O God, Creator of heaven and earth: Grant that, as the crucified body of your dear Son was laid in the tomb and rested on this holy Sabbath, so we may await with him the coming of the third day, and rise with him to newness of life; who now lives and reigns with you and the Holy Spirit, one God, for ever and ever. Amen. (Collect for Holy Saturday, 1979 Book of Common Prayer)
Our three-year old loves to sit and wait in our front window for the arrival of his momma, his grandparents or any other expected visitor; it is truly one of the most tender things I’ve seen him do. His level of excitement at the task of simply waiting is only topped by the pure joy of greeting his (our) guests. When a car pulls into the driveway, he runs from the front door with arms wide open and a heart-warming smile on his face.
This morning I am watching and waiting. I am mourning and hopeful. I am waiting like my son.
Holy Saturday causes us to slow down and wait. Whether you’re part of a liturgical church or not, chances are that you’re waiting for Easter in some form or fashion. Some waiting is more passive, some filled with sorrow, some overflowing with expectation. The act of waiting always has a purpose. It always has a reason.
How are you waiting today?
On this day two thousand years ago, Mary the Mother of our Lord and the disciples were waiting. They did not know that for which they were waiting, but they were waiting nonetheless. Their waiting was a form of grieving, of mourning, of sacred sorrow. I have to think that some of their waiting was for the events of Friday to be undone, a waiting for things to be made right, a waiting for the nightmare to end.
We cannot escape the emptiness of Holy Saturday as we await Easter, nor should we.
Today I’m reminded of the Father in Luke 15 who waited for his lost son. The text makes it clear that the Father had been watching and waiting for the return of his beloved. While his son was still a long way off in the distance, he spotted him and ran to him. He was actively waiting.
Today I’m thinking of Jesus’ many parables in which he instructs his followers to be attentive, vigilant and ready for the return of the King. Those who are careless in their waiting will burn through their oil before they can go and greet the bridegroom, but those who have been attentive will be able to find him in the dark.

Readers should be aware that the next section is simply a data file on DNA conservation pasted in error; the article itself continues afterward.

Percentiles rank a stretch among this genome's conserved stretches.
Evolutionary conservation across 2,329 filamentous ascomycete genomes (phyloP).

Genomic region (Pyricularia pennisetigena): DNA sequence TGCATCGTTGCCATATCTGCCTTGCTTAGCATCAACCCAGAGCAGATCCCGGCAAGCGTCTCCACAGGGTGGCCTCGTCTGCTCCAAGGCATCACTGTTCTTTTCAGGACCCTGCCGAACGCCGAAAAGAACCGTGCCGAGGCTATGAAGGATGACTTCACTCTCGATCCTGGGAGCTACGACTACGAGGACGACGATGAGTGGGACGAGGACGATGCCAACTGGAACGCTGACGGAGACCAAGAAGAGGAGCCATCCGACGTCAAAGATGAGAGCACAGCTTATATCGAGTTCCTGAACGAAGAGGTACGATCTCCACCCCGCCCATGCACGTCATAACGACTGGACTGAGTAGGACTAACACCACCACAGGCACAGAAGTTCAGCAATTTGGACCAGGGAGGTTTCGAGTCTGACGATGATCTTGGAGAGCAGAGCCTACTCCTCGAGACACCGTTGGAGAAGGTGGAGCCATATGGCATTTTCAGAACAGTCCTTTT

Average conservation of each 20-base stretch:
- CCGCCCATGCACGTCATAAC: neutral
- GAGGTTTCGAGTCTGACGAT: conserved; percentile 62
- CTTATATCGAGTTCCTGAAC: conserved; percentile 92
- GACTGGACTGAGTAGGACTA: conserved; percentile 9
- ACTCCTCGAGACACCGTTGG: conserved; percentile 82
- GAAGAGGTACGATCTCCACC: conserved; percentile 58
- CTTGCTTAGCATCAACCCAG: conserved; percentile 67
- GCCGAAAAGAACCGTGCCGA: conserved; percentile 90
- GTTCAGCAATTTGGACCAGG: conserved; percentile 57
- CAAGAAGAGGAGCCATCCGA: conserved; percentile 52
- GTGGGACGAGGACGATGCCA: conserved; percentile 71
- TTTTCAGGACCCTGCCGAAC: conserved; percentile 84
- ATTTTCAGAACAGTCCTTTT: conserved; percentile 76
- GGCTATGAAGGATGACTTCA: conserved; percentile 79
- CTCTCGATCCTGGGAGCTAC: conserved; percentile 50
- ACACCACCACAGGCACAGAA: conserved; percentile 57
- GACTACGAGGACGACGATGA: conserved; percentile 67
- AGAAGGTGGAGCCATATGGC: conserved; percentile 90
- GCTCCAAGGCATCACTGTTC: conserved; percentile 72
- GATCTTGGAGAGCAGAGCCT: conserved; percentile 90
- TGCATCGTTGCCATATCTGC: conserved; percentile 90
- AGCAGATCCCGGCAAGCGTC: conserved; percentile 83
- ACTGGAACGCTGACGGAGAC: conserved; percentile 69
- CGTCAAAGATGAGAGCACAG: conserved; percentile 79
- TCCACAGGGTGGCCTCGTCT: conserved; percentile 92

Today I’m singing with Martin Luther with the words of his hymn composed from Psalm 130: “What though I wait the live-long night, And til the dawn appeareth, My heart still trusteth in His might; It doubteth not nor feareth; Do thus, O ye of Israel’s seed, Ye of the Spirit born indeed; And wait til God appeareth.” The NRSV version of Psalm 130 recounts an active waiting that is more “than those who watch for the morning.” This song is full of yearning, of longing, of an anticipation that the night will end and the eternal sun will shine.
Today I am actively waiting for the joy of Easter morning after the deep darkness of Good Friday, but I cannot have one without the other. On this day, even on this side of the Cross, we are caught between the “live-long night” and the appearance of the dawn. New light is about to break upon the horizon and we can wait with hopeful expectation because we know how the story ends, but we cannot move too quickly past Mary and the band of disciples in mourning.
My son’s active watching and waiting is composed purely of joyful expectation. My waiting today is double-minded; it is the combination of grief and joy, of pain and hope, of love poured out and love made new.
Would you join me in waiting and watching today? Would you join me in an active waiting that is a form of mourning as we watch for the Morning? Hold in beautiful tension the sad quietness of that first Holy Saturday with the triumphant and victorious celebration of Easter.
Let us wait together with Mary and disciples.
Let us watch together with joyful expectation.
And let us run to greet the Risen Lord tomorrow with arms wide open.